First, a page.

In 1947 John Haynie was appointed the state’s first Extension Apiculturist to modernize beekeeping programs. He trained field and home demonstration agents, helped set up apiaries at the state’s 4-H camps, produced a number of booklets on beekeeping and honey marketing, and encouraged the planting of tupelo and other nectar-producing plants. Aside from his club work, Haynie established the first Beekeeping Institute at UF in 1957 and was instrumental in developing the state’s apiculture industry. By the time “Honey Haynie” retired in 1971, Florida had risen to become the top state in honey production, selling 25 million pounds of honey annually.
In the early 1980s Dr. Malcolm Sanford was appointed Extension Apiculturist. A prolific writer, Sanford was also one of the first IFAS faculty members to embrace computer technology and the internet. In 1983 he began publishing the Apicultural Information and Issues (APIS) newsletter, the first information source of its kind on the world wide web. Sanford retired in 2001 and is the co-author of Storey’s Guide to Keeping Honey Bees.
In 2006, Dr. Jamie Ellis arrived at UF to direct the Honey Bee Research and Extension Laboratory at the Department of Entomology and Nematology. While Dr. Ellis’ research team concentrates on honey bee husbandry, ecology, biodiversity and conservation, his Extension work has resulted in the UF Bee College and the Master Beekeeper Program. The Master Beekeeper Program trains and educates certified beekeepers on new research, techniques, equipment, potential problems, and tips to improve their beekeeping skills. Today there are more than 300 active Master Beekeepers conducting lectures and demonstrations on honey bees, beekeeping, native pollinators and other related topics, reaching over 3 million people in Florida. By raising interest in honey bees and educating future beekeepers, UF/IFAS Extension is helping bring bees back from the brink.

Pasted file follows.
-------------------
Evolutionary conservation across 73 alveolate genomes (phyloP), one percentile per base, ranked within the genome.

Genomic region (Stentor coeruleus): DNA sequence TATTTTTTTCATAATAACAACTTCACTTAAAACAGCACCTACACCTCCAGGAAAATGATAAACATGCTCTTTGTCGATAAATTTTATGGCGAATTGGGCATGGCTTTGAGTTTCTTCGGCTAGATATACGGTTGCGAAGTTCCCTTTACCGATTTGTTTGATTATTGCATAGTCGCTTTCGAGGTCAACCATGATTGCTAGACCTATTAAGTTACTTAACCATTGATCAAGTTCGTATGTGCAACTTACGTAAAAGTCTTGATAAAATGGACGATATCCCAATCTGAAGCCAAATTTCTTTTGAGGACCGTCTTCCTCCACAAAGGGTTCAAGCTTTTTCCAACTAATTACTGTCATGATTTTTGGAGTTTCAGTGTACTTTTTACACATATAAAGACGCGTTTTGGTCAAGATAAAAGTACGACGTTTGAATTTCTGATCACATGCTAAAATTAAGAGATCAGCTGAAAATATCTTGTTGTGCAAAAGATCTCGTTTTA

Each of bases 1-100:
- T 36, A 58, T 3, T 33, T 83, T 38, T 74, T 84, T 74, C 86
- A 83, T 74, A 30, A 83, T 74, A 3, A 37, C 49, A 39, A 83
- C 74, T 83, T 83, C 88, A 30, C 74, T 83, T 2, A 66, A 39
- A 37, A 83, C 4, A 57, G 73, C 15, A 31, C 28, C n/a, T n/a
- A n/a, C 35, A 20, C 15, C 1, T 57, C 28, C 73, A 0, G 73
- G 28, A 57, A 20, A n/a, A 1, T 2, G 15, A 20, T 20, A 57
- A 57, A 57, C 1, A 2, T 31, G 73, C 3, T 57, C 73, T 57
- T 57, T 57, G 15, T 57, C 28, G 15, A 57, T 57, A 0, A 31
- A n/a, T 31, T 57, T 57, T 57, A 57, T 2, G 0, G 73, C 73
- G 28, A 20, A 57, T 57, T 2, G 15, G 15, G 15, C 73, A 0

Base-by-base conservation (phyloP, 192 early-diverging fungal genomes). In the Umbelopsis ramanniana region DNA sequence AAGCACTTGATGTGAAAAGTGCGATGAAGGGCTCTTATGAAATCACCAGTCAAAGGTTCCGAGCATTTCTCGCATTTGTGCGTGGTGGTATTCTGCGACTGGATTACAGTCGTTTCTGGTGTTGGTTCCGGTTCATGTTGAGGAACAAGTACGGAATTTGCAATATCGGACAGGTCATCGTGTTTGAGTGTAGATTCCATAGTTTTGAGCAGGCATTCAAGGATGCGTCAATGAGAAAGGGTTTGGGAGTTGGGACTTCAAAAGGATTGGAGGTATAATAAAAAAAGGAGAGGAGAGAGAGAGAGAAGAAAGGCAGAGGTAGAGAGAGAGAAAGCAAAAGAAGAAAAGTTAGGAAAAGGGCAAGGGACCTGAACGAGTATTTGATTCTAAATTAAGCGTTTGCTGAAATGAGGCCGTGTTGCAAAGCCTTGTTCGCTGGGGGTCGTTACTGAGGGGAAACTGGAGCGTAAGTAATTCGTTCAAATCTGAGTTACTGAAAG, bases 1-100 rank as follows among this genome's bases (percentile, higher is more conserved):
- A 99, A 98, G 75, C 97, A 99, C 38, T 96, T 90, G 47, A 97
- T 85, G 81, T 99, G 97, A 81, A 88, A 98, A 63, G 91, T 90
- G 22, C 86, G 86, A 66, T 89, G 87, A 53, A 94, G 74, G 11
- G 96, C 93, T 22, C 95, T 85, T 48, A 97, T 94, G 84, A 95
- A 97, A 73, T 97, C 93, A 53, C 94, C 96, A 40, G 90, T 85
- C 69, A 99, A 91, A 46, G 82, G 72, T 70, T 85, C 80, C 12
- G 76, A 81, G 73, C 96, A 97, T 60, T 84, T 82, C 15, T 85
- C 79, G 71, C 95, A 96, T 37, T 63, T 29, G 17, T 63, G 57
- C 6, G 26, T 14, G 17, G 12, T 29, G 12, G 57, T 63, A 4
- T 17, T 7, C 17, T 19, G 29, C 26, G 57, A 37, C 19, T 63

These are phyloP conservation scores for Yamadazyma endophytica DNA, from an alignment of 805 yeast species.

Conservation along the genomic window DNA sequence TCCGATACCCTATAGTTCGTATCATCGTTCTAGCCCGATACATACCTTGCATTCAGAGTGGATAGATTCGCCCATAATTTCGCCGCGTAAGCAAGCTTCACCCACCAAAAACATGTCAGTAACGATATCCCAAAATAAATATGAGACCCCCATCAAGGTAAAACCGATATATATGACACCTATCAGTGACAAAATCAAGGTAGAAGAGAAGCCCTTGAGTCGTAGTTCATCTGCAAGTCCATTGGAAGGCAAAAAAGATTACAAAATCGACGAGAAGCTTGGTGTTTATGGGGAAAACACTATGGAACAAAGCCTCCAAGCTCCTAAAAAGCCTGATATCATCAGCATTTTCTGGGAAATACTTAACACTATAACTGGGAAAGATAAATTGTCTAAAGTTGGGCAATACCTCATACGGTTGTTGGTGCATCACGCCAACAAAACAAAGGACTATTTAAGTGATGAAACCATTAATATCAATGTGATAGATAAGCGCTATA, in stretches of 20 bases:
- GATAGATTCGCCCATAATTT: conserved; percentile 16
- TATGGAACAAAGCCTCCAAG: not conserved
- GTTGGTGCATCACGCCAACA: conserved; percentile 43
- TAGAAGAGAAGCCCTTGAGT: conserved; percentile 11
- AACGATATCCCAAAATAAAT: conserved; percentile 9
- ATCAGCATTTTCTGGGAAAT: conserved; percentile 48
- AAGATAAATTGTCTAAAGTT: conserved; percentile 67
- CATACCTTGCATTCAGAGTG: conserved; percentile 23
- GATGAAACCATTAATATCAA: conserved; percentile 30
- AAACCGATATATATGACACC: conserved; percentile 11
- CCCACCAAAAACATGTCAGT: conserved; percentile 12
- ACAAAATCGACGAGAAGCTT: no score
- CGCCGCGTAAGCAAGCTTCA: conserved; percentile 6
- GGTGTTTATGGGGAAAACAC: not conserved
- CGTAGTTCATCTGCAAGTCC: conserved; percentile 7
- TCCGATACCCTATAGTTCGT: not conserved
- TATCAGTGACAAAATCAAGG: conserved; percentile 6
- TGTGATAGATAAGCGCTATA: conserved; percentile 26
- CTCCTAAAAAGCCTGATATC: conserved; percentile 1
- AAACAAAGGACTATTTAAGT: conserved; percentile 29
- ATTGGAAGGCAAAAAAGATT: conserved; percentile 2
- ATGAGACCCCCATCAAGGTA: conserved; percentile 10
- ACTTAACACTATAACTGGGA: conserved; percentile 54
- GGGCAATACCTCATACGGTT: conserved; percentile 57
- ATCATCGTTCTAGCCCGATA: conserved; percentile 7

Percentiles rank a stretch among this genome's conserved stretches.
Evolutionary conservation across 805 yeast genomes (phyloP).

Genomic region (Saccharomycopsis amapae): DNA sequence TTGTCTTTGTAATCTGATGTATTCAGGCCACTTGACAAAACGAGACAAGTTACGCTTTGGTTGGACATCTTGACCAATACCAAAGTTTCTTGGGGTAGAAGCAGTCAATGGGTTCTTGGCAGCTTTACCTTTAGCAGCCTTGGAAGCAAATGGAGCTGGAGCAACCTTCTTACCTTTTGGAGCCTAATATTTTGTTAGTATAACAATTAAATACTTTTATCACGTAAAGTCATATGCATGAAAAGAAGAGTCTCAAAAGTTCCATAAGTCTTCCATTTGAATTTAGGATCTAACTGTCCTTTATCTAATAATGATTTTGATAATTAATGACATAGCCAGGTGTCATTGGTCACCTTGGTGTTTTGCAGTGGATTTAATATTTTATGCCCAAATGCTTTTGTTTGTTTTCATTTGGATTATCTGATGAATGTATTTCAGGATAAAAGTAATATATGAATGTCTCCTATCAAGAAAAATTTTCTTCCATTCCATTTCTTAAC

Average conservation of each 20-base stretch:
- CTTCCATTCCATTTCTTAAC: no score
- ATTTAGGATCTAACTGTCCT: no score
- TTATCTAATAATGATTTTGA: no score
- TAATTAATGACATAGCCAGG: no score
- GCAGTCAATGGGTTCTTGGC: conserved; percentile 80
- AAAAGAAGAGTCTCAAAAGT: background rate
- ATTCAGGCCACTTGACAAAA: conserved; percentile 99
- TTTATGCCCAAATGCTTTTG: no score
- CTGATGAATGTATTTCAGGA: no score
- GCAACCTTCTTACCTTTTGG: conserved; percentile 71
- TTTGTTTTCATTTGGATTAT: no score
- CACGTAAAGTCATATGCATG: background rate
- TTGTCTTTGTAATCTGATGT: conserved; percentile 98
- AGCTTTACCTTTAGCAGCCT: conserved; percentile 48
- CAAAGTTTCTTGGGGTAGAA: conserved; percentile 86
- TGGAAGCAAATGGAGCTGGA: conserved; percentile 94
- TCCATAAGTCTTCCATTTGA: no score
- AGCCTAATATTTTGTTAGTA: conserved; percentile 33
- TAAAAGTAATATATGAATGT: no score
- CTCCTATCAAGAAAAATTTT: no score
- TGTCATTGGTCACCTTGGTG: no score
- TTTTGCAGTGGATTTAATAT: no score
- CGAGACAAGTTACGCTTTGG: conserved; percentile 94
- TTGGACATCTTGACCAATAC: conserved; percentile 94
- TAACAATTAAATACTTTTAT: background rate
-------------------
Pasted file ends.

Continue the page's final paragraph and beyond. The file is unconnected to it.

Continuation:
For more information, visit http://entnemdept.ufl.edu/honeybee/index.shtml
Cutts, L. n.d. A Brief History of Florida Beekeeping. Florida State Beekeepers Association. http://floridabeekeepers.org/history.htm
Florida Agricultural Extension Service. 1948. Report of General Activities for 1948. Gainesville, University of Florida.
Rolfs, P.H. 1919. Cooperative Extension Work in Agriculture and Home Economics. Gainesville: University of Florida.
Spence, C. 2010. Blight of the Honey Bee. UF Today, Fall 2010. http://entnemdept.ufl.edu/honeybee/files/pdfs/Bees_LR2.pdf
Whitfield, J. A. 1939. Tupelo Honey. State of Florida Department of Agriculture, Bulletin 98. Tallahassee, FL.
Wilder, J.J. 1928. Beekeeping in Florida. State of Florida Department of Agriculture, Bulletin 5. Tallahassee, FL